10 Risk Factors for Divorce

10 Risk Factors for Divorce

Are you at risk for divorce?  According to relationship experts, there are divorce “risk factors.” Read on to read what the top 10 are.

10 Risk Factors for Divorce

Like risk factors for heart disease or liver cancer, the traits and habits listed below don’t cause divorce. They simply raise a couple’s odds of divorce. Your Parents are Divorced. “A lot of the scientific evidence to date has suggested that seeing your parents go through a divorce contributes to your own propensity to experience divorce yourself,” author Jessica Salvatore, PhD, assistant professor of psychology at Virginia Commonwealth University, told Health in an interview. You Have Different Alcohol Habits. A 2014 University of Buffalo study found that among couples in which one person was a heavy drinker and the other was not, 45 to 55% divorced before reaching their 10th anniversary. You Were Married Young You’re Attractive. Authors of a paper published in the journal Personal Relationships found physical attractiveness was linked to a higher likelihood of getting divorced. You Had an Expensive Wedding. During a 2015 study done by Emory University, it was found that women whose weddings totaled more than $20,000 were 3.5 times more likely to divorce than women whose weddings cost between $5,000 and $10,000. Men and women who ended up spending less than $1,000 on their nuptials, were the least likely to divorce. You Got Pregnant Quickly After Getting Married.  Data from the United States Centers for Disease Control and Prevention (CDC), found that women (in a first marriage) who waited to have a baby at least eight months after their wedding day were more likely to make it to their 15th anniversary than women who had a baby before the big day or within the first seven months.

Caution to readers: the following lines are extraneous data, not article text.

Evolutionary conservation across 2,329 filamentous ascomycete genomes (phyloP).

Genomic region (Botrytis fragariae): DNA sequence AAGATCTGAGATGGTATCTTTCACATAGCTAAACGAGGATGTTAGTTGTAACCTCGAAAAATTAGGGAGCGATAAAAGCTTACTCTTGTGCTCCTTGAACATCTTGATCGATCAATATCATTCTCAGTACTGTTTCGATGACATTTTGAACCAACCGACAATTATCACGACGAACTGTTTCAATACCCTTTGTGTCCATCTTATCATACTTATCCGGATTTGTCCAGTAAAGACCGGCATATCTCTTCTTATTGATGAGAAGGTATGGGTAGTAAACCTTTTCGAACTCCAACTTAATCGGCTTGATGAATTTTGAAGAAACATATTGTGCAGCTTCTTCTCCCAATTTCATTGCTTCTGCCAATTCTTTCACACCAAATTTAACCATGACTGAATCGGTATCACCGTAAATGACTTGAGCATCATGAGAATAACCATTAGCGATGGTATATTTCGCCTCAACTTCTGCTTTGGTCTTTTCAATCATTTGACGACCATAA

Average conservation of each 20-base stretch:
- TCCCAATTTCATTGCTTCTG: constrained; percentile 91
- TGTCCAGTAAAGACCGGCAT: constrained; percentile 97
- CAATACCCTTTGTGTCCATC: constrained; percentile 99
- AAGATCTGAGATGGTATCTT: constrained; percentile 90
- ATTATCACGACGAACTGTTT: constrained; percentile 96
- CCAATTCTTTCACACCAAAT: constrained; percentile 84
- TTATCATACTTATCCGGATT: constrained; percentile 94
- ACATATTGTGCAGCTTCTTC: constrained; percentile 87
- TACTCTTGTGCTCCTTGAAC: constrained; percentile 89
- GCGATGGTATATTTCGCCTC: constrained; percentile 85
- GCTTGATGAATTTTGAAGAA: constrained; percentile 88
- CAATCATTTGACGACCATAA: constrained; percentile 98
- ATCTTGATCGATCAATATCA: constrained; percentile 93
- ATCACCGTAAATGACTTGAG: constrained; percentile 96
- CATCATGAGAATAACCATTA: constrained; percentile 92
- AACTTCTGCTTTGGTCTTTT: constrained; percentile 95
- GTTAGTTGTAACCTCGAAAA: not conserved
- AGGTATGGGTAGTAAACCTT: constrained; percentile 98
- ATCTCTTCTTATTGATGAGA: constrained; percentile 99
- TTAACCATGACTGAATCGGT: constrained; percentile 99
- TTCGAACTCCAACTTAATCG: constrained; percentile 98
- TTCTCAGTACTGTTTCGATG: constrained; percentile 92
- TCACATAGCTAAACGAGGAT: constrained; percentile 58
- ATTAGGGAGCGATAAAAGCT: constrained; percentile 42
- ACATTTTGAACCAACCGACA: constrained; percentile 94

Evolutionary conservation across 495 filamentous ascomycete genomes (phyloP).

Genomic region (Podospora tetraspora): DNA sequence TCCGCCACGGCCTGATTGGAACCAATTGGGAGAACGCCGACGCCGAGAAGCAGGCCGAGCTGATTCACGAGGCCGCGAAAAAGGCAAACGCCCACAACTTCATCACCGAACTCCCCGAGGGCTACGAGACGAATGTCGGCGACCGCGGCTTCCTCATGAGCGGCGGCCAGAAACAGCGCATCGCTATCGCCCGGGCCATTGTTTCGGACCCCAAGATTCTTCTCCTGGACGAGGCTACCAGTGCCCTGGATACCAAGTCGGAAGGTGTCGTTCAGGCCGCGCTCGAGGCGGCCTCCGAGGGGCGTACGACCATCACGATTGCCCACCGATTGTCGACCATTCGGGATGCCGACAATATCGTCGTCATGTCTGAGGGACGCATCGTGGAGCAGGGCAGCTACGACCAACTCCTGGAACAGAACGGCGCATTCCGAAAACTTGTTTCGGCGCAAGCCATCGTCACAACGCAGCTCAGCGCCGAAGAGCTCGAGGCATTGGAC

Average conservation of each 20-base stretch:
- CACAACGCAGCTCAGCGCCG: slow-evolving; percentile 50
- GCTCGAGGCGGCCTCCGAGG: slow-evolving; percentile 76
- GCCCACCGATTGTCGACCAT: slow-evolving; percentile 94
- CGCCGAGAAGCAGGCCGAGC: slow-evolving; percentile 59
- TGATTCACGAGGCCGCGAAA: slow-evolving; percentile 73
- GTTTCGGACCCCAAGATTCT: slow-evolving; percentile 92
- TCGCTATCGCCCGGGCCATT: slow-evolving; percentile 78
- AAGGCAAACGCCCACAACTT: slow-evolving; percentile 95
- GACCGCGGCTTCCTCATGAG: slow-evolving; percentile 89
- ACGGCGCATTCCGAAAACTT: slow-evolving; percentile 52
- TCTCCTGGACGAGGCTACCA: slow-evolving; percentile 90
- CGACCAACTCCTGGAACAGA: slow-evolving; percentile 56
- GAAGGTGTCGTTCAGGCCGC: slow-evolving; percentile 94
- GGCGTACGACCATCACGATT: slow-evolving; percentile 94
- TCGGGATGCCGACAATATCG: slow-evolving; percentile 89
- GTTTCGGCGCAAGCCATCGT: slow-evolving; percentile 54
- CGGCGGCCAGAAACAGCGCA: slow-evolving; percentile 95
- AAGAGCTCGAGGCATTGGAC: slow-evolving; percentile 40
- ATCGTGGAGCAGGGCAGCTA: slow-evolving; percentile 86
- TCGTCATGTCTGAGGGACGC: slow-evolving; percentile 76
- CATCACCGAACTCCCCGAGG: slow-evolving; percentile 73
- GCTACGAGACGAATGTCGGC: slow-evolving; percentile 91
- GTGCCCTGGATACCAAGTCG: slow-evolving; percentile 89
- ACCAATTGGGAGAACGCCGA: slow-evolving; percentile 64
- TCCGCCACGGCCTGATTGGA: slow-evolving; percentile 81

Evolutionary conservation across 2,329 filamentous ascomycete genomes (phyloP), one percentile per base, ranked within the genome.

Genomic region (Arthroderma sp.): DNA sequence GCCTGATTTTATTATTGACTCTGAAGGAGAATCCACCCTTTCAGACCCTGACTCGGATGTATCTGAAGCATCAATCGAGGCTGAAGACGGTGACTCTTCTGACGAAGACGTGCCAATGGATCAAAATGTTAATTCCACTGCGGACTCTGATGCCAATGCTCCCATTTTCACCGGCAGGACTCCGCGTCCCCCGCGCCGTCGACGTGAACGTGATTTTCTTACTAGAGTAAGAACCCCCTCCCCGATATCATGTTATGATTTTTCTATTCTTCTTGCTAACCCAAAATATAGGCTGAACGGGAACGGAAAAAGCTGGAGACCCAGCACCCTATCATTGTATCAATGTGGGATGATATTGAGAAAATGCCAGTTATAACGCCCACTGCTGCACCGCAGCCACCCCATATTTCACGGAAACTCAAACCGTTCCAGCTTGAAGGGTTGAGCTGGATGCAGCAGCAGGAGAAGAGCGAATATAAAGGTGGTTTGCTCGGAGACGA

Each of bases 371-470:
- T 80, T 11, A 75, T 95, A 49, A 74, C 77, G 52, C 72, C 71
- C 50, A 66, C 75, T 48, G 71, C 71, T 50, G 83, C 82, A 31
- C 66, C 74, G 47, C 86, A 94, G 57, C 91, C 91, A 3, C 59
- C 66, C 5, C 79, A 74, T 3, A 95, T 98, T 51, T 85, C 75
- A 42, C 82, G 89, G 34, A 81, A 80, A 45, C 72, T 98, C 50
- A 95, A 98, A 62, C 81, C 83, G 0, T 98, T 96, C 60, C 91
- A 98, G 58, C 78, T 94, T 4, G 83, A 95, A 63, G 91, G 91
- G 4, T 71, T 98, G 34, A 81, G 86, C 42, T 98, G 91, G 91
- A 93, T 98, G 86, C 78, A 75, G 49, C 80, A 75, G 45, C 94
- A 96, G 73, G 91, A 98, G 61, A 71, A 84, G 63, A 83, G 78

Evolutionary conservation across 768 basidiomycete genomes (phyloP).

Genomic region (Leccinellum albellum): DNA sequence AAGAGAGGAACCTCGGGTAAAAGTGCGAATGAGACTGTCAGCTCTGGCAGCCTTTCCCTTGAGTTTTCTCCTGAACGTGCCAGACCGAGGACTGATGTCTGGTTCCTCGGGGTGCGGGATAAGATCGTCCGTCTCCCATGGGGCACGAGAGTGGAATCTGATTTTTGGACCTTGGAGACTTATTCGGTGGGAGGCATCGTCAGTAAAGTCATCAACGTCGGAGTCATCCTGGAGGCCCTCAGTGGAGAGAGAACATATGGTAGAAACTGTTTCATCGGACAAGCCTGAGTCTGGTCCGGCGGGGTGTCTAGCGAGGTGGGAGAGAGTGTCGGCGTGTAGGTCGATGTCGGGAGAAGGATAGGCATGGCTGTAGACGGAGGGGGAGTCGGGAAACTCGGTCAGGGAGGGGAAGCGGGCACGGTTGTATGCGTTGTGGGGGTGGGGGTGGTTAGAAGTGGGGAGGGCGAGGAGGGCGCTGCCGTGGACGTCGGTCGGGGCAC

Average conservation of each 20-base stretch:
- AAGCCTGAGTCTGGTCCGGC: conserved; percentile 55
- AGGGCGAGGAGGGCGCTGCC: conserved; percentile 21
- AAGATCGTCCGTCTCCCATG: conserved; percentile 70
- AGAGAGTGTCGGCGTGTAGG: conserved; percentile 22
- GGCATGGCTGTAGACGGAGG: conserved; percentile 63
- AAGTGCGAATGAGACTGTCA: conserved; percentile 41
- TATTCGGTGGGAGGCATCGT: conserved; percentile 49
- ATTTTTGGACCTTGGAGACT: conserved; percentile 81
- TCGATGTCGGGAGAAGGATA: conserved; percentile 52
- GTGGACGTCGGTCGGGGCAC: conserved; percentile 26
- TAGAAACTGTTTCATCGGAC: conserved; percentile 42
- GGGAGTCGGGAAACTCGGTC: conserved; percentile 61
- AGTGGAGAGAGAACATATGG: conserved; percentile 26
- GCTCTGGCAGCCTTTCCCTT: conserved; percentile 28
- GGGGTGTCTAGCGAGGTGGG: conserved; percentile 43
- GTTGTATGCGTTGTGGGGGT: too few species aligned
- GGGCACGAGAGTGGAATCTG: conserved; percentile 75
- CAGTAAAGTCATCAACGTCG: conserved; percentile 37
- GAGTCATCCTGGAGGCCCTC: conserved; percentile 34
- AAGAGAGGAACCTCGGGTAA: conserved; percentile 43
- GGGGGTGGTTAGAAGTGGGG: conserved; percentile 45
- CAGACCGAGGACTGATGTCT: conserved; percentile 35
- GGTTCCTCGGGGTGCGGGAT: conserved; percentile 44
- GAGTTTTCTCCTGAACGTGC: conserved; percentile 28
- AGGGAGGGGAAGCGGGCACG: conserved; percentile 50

You Had a Daughter First.  A 2014 study published in the journal Demography suggests marriages that are already headed for divorce might actually produce baby girls because of a concept called “the female survival advantage”. “Girls may well be surviving stressful pregnancies that boys can’t survive,” said study co-author Amar Hamoudi. “Thus girls are more likely than boys to be born into marriages that were already strained.”